Just tried these, such a great chocolate flavor! I had a whole bunch of shelled pistachios left over from another recipe, so I used those instead of almonds and I am really happy with how they came out
*the dough seemed dry, so I added the 4th egg and then it seemed too wet… idk, maybe I will just add a yolk next time. good suggestion though!
Yum! I love the idea of pistachios. I haven’t made these in ages, so I’m sort of blanking on the texture of the dough, but I like your thinking. Thanks so much for writing in!
Best biscotti I ever made! I didn’t have almonds, I added 1/2 tsp of peppermint extract and then dipped them in bittersweet chocolate and crushed peppermint on one end….omg….Smashing peppermint sticks is a pain!! lol! XO!
So happy to hear this, Laurie! And wow, love the chocolate and crushed peppermint adornment. So festive! Merry Christmas, Laurie! xoxo
I went with the four eggs and (unless I made a mistake somewhere) just literally poured the dough onto the parchment paper, figuring I might as well not throw it out. When it rose it spilled over onto the floor of the oven and burned. I’d skip the fourth egg unless you know your cookies won’t hold together. Did nibble off an edge and still tasted pretty good.
Oh no! I’m so sorry. I’ve never found the batter to be pourable, which is why i add another egg, but I’ll have to make these again to refresh my memory — it’s been awhile. I’ll report back when I do. Sorry for the trouble.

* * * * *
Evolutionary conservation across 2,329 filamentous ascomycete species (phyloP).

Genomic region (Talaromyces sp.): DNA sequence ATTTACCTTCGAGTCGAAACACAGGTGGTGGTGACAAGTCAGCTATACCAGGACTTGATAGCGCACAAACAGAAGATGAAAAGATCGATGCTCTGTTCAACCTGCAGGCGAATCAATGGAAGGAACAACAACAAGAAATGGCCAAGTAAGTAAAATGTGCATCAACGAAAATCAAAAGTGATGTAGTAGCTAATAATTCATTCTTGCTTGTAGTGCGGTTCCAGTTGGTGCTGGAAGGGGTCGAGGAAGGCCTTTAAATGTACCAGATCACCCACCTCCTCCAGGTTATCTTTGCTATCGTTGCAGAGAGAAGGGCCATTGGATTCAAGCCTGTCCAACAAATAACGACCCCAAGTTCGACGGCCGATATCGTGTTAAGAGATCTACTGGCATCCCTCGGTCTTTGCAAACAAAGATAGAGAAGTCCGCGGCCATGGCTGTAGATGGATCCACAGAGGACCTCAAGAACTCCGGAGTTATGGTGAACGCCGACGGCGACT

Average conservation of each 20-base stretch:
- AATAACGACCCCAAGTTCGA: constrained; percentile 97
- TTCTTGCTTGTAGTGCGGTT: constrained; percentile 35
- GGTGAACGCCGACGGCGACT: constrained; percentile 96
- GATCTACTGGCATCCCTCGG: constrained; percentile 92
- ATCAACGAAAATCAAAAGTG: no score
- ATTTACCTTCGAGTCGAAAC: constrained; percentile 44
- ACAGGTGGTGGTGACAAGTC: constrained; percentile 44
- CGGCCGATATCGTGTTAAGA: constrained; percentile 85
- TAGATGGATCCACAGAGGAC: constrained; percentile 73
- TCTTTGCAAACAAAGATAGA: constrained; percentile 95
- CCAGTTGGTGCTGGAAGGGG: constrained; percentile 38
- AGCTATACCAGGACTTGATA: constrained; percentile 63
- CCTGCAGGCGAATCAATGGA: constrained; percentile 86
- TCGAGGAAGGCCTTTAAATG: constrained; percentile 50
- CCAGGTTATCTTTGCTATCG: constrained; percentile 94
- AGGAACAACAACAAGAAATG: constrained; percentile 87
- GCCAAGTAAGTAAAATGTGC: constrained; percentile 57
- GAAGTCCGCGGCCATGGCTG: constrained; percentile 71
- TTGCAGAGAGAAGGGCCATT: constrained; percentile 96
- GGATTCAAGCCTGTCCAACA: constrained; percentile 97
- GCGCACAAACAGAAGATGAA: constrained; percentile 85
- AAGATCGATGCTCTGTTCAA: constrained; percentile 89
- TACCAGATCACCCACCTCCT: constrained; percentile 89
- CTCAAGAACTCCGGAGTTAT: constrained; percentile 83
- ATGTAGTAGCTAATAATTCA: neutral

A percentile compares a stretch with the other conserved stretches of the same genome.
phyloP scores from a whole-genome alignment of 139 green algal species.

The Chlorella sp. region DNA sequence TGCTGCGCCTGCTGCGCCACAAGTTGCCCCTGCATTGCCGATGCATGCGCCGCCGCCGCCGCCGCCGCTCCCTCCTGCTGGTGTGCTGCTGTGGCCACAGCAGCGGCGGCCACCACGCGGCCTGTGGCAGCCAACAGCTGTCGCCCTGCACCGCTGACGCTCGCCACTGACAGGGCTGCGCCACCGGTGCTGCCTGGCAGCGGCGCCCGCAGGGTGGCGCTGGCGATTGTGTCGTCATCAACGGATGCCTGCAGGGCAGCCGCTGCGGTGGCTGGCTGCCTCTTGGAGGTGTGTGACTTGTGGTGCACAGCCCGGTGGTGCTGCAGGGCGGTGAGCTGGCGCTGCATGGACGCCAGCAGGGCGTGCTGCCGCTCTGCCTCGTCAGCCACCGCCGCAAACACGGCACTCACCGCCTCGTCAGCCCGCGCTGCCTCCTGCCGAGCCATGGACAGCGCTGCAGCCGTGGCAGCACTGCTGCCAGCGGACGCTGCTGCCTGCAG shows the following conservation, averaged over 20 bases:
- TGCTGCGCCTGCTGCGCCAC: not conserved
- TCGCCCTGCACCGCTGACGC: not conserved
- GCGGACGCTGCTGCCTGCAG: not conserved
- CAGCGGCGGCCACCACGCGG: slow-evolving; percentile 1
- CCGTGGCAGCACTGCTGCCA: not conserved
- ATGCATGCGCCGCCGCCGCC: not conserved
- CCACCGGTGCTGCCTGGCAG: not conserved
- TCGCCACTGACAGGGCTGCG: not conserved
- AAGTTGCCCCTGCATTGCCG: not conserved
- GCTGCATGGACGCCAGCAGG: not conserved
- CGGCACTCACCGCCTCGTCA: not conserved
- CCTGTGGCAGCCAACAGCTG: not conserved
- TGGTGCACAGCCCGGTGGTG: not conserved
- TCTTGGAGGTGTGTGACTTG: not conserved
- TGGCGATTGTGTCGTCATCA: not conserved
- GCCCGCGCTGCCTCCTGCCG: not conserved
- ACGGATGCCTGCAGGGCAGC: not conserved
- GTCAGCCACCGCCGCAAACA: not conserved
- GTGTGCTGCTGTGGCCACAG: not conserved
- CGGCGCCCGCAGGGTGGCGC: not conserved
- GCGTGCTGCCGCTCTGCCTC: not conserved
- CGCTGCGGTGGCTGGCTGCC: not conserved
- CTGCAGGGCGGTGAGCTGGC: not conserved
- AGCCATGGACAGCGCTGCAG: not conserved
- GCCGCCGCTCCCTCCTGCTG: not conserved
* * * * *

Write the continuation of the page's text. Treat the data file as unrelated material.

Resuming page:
Hi. Just a thought. I started making biscotti many years ago from the Gourmet magazine feature on them. The recipe calls for just one egg yolk, so I reserve the white and add a little of it if the dough doesn’t cohere. I found that if you use a stand mixer and mix SLOWLY, but longer, the dough comes together eventually. I’d use two eggs in your recipe to start and see if the third was needed. Beaten first, of course.
Leslie, thank you for this! I haven’t made these in ages, but the recipe has been problematic for some. Great tip on starting with 2 eggs. Will revisit soon!
Dutched or undutched cocoa powder? The link to David’s cocoa notes doesn’t work.
I almost always use Dutch, but I don’t think it matters too much actually. On this post, I include a passage from a book that explains the difference: https://alexandracooks.com/2012/10/30/double-chocolate-cake-fair-trade-cocoas-a-delicious-giveaway-from-lake-champlain-chocolates-dark-chocolate-sea-salt-caramels/
Huge fan of both you, and David L’s. Huge like i trust you both with my life:)
Made these yesterday with Hershey’s Cocoa. I am sorry that i didn’t run to the store to buy the better dutch processed cocoa as he suggested. No depth to the taste of chocolate. otherwise, texture etc. were great…just would not use the cheap stuff again. Thanks for enriching my life with your posts!
Paty, you are too funny … loved this comment 🙂 I so appreciate you writing in with this. It’s amazing to me how much of a difference using good cocoa powder makes in the final outcome, even for things like frostings/icings, but particularly in baked goods. Thanks so much for your kind words!
They turned out great. I used three eggs. Dough was perfect. I will make them again!
Great to hear, Laurie! Thanks for writing 🙂 🙂 🙂
Hi, l don’t see butter or oil in your biscotti.
Ellie from qCanada
Hi! There isn’t butter or oil in this recipe 🙂